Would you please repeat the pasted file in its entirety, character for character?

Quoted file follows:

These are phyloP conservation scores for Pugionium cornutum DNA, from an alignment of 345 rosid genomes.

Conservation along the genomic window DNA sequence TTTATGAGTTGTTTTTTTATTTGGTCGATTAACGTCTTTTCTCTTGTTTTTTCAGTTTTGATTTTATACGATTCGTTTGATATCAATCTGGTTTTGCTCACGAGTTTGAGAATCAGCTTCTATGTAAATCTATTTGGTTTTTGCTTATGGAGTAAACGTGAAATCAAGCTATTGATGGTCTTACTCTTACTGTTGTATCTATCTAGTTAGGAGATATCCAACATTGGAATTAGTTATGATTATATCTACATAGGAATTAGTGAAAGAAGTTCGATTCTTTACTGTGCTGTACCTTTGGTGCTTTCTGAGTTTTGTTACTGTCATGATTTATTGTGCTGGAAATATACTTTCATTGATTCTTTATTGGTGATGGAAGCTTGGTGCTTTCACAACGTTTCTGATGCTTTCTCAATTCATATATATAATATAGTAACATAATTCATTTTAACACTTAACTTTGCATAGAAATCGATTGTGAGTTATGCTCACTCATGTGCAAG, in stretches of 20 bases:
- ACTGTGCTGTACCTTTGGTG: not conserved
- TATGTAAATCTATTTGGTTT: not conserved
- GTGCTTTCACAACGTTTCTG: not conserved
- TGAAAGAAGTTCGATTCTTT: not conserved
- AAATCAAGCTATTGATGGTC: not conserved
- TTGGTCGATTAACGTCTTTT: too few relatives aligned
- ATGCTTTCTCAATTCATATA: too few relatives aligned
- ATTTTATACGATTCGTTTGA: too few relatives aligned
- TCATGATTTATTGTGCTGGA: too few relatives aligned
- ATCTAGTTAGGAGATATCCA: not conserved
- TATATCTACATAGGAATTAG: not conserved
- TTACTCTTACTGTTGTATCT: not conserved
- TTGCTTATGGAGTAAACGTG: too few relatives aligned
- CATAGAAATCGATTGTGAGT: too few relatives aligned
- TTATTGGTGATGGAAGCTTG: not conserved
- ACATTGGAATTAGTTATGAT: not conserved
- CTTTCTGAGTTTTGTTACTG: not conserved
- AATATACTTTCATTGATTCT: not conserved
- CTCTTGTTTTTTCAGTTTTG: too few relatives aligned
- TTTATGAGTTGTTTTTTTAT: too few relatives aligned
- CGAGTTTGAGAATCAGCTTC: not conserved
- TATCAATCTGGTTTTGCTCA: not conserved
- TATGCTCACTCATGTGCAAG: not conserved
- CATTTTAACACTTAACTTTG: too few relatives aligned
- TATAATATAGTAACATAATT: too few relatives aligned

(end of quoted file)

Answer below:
These are phyloP conservation scores for Pugionium cornutum DNA, from an alignment of 345 rosid genomes.

Conservation along the genomic window DNA sequence TTTATGAGTTGTTTTTTTATTTGGTCGATTAACGTCTTTTCTCTTGTTTTTTCAGTTTTGATTTTATACGATTCGTTTGATATCAATCTGGTTTTGCTCACGAGTTTGAGAATCAGCTTCTATGTAAATCTATTTGGTTTTTGCTTATGGAGTAAACGTGAAATCAAGCTATTGATGGTCTTACTCTTACTGTTGTATCTATCTAGTTAGGAGATATCCAACATTGGAATTAGTTATGATTATATCTACATAGGAATTAGTGAAAGAAGTTCGATTCTTTACTGTGCTGTACCTTTGGTGCTTTCTGAGTTTTGTTACTGTCATGATTTATTGTGCTGGAAATATACTTTCATTGATTCTTTATTGGTGATGGAAGCTTGGTGCTTTCACAACGTTTCTGATGCTTTCTCAATTCATATATATAATATAGTAACATAATTCATTTTAACACTTAACTTTGCATAGAAATCGATTGTGAGTTATGCTCACTCATGTGCAAG, in stretches of 20 bases:
- ACTGTGCTGTACCTTTGGTG: not conserved
- TATGTAAATCTATTTGGTTT: not conserved
- GTGCTTTCACAACGTTTCTG: not conserved
- TGAAAGAAGTTCGATTCTTT: not conserved
- AAATCAAGCTATTGATGGTC: not conserved
- TTGGTCGATTAACGTCTTTT: too few relatives aligned
- ATGCTTTCTCAATTCATATA: too few relatives aligned
- ATTTTATACGATTCGTTTGA: too few relatives aligned
- TCATGATTTATTGTGCTGGA: too few relatives aligned
- ATCTAGTTAGGAGATATCCA: not conserved
- TATATCTACATAGGAATTAG: not conserved
- TTACTCTTACTGTTGTATCT: not conserved
- TTGCTTATGGAGTAAACGTG: too few relatives aligned
- CATAGAAATCGATTGTGAGT: too few relatives aligned
- TTATTGGTGATGGAAGCTTG: not conserved
- ACATTGGAATTAGTTATGAT: not conserved
- CTTTCTGAGTTTTGTTACTG: not conserved
- AATATACTTTCATTGATTCT: not conserved
- CTCTTGTTTTTTCAGTTTTG: too few relatives aligned
- TTTATGAGTTGTTTTTTTAT: too few relatives aligned
- CGAGTTTGAGAATCAGCTTC: not conserved
- TATCAATCTGGTTTTGCTCA: not conserved
- TATGCTCACTCATGTGCAAG: not conserved
- CATTTTAACACTTAACTTTG: too few relatives aligned
- TATAATATAGTAACATAATT: too few relatives aligned